What was interesting though was the number of folks that left the show right after Trivium, especially teenagers and college kids. This was just like any swimming pool in a hotel: time for kids and family ran out and time to start the adult swim.


Oh boy, 75 minutes of pure joy (and few bruises and weightlifting :p) and also a chance to sneak in closer to the front row. We get into the performance accompanied by “Set Flame  To The Night” with Daniel coming behind the drums and starting them like a horde of B52s flying over with the guitar riffs of Michael and Jeff with “The World Is Yours”. You know what, just watch it:

This is Arch F**king Enemy! 75 minutes of rage, furor, mosh, marvelous performance of the band! Alissa clearly walk the walk, learnt from the mentorship of Angie. Damn it feels good to listen the band live.
The band played through their whole repertoire from “Wages of Sin” until “Will to Power”.



We started with “The World Is Yours”, followed by “Ravenous” (not much my favorite though), “Stolen Life”, “My Apocalypse”, “War Eternal”, “Bloodstained Cross” (Ohhhhh yeah! As brutal than Angie!), “As The Pages Burn”, “The Eagles Fly Alone”, “We Will Rise”, “Avalanche” followed by a solo by Jeff transitioning into “Snow Bound” (one of the best guitar solo by Michael on “Wages of Sin”) and finally concluding to “Nemesis” (the classical AE song and also a good metric to compare Alissa versus Angie).
If I have to pick a concert that was awesome to me, this is THE CONCERT that I found the most awesome. Really looking forward to see them again soon!

[Metal/Melodic Death] Arch Enemy – Rise of the Tyrant (10th Anniversary Review)

Today marks the 10th anniversary of the release of Arch Enemy “Rise of The Tyrant”, the seventh album of the band. It is a 49 minutes, 11 tracks packed with fury and rage, in my opinion one of the best AE album from Angela Gossow-era.
We start with the ballistic “Blood On Your Hands” setting the tone: brutal and full of rage, one of my favorite tracks of the album by its fast-paced drums and guitars, Angie roars and Michael’s melodic riffs. We do not have any second of rest as we move with “The Last Enemy”, keeping on the insane speed of “Blood On Your Hands”. We are not yet done with the 10-minutes mark that we have this huge burst of adrenaline, priming you to enter the mosh pit. “I Will Live Again” slows down the pace into a more classical AE, allowing us to better savor on Michael’s melodic riffs and focus on Angie’s lyrics. This classical interlude is only transient as we move to the fourth track “In This Shallow Grave”. Combining fast and slow tempos, with Michael neighing his guitar like a horseman of the Apocalypse, Angie dark lyrics are really hitting deep inside, as some quotes from the lyrics “I have no soul, I have no blood. Genocide! Who is your master in this shallow grave? Alone, in this shallow grave….”. “Revolution Begins” appears in my opinion something you would have heard from “Anthems of Rebellion”, setting aside the brutal riffs and drums of the first tracks to allow the exposure of the lyrics. “Rise of The Tyrant”, the leading track of the album starts with an excerpt of the movie “Caligula” in which Caligula declare himself as a God, following by the brutal riffs and Angie growls. We are at 30 minutes and man this album is damn great in keeping us engaged and beefed up. “The Day You Died” keeps on the classical AE, so we are in good old melodic death metal. “Intermezzo Liberte” is this kind of interlude I love with AE, allowing us to enjoy Michael Amott’s remarkable guitar play. “Night Fall Fast” keep on the straight A line. “The Great Darkness” is maybe the weakest in my opinion but still pretty decent. “Vultures”, the last track of the album, perfectly an almost flawless album. Ten years later, “Rise of The Tyrant” hold up very well in my AE discography alongside with “Doomsday Machine” (my two favorites of AE Angela Gossow-era). If you have been entering Arch Enemy and have to pick an album with Angie fronting the band, pick this one.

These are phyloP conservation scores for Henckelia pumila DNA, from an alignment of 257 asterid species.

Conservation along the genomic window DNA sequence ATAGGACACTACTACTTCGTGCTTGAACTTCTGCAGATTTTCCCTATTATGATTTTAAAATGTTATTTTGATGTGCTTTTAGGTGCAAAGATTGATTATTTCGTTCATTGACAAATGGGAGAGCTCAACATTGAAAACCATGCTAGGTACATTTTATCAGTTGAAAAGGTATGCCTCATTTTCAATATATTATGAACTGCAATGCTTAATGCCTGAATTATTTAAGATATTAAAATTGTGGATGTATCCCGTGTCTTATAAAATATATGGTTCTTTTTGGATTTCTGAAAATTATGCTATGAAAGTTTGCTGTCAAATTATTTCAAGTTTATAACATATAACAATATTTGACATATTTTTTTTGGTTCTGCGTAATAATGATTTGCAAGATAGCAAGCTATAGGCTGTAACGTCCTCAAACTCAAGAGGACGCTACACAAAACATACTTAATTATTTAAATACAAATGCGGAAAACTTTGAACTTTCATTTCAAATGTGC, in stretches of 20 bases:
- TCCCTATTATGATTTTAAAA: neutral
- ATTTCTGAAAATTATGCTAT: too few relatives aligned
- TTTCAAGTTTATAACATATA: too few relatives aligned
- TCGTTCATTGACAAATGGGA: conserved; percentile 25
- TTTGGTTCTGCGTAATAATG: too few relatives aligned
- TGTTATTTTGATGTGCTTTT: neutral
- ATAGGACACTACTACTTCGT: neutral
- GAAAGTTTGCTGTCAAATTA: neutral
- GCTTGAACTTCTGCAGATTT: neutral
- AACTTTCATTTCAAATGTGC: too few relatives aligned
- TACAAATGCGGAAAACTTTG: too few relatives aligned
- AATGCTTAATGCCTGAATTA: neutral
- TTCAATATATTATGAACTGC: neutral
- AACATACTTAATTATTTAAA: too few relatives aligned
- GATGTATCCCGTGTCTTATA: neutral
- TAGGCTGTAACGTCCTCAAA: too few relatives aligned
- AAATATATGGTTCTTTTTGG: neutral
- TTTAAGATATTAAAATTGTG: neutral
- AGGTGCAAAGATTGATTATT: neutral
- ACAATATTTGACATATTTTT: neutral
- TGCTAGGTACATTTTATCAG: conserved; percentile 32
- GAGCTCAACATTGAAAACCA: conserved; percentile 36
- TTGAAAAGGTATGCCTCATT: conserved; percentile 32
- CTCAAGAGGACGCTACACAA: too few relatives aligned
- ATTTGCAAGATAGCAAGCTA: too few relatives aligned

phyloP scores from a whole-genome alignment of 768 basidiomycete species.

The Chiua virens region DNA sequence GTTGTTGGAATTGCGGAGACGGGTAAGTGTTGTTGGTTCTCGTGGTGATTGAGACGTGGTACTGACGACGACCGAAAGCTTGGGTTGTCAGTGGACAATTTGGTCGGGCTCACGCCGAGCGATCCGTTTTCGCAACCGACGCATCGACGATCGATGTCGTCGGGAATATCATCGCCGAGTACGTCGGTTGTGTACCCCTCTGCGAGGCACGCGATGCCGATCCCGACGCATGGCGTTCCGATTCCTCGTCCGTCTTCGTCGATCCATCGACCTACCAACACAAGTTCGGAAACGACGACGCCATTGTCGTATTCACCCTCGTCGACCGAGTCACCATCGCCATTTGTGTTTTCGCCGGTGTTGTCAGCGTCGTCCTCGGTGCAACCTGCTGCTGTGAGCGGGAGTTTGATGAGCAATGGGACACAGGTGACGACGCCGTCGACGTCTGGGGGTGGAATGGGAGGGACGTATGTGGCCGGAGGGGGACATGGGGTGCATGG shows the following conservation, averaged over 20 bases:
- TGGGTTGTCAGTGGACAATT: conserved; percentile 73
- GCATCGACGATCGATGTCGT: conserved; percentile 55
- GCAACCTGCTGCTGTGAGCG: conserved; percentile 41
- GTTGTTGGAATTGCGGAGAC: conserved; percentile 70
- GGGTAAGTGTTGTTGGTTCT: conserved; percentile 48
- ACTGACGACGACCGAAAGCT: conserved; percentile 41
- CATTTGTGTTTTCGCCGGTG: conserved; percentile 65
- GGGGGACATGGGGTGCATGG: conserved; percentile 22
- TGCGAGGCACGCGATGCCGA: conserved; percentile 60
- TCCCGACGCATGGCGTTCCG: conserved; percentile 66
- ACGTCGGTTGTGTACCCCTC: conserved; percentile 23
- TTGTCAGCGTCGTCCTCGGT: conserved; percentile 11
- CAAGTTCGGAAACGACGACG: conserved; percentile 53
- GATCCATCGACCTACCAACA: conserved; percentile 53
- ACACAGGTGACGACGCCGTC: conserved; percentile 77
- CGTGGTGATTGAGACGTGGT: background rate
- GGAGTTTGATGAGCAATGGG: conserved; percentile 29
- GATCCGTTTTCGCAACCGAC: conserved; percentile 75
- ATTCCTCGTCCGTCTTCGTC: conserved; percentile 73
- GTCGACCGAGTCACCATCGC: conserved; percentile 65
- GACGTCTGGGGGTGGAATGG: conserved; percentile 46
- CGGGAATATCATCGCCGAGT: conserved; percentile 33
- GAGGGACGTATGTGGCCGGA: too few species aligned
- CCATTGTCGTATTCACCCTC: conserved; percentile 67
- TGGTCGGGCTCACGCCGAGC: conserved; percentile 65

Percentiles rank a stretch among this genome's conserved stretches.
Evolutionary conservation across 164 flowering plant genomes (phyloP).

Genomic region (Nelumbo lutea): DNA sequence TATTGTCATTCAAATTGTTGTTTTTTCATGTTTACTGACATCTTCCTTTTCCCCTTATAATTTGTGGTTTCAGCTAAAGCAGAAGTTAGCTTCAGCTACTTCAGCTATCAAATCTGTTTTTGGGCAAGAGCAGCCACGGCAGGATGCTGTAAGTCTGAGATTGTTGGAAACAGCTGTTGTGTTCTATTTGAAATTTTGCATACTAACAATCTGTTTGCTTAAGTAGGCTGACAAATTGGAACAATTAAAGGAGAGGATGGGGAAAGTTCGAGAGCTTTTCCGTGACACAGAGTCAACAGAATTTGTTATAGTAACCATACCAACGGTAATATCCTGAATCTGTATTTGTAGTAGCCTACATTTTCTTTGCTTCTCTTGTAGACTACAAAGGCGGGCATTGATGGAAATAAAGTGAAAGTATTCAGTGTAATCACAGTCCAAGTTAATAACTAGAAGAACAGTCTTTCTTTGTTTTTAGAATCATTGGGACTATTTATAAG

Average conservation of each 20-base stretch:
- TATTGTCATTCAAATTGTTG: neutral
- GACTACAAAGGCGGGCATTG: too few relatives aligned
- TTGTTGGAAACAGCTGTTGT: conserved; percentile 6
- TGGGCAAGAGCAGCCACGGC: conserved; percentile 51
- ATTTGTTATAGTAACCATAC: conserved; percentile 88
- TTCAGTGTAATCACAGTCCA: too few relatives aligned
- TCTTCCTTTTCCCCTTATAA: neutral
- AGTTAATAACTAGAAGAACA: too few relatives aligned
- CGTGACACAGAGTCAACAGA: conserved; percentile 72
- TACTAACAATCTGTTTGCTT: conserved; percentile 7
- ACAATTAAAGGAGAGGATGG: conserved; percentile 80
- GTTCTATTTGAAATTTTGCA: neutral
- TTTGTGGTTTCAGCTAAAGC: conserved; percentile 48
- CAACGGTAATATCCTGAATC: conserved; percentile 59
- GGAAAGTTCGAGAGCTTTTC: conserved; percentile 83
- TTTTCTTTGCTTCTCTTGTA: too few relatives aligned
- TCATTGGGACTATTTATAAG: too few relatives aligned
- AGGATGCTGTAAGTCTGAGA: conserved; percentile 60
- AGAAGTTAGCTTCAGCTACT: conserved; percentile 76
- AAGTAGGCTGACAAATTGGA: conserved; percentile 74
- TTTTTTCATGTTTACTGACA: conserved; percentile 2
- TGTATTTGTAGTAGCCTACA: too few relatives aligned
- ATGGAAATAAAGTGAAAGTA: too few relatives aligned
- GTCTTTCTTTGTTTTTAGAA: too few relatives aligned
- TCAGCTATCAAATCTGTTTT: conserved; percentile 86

[Metal/Melodic Death] Arch Enemy – Will to Power (90%)

Finally, after a week in waiting….got my Arch Enemy pre-order by mail including a tee and a digital version of the album (including a poster and three stickers, yikes!).
So how does Arch Enemy’s latest album hold? How does Jeff Loomis brings in the band? Interesting to do this review a week ahead on the 10th anniversary of their album “Rise of The Tyrant”.
Well you have the choice: the short or the long comment. The short one? A damn good AE album! The long one? Gonna have to read it through. This is an album made of 13 tracks totaling 54 minutes.
We got introduced by “Set Flame To The Night”, an instrumental opener that for AE fans reminds us the intro of “Khaos Legion” album. “The Race” brings on the big guns and set the tone of the album: its gonna loud, fast and furious. You know something from the good old times when Angie was fronting, that stuff that raises your adrenaline serum levels and gives you to jump into a mosh.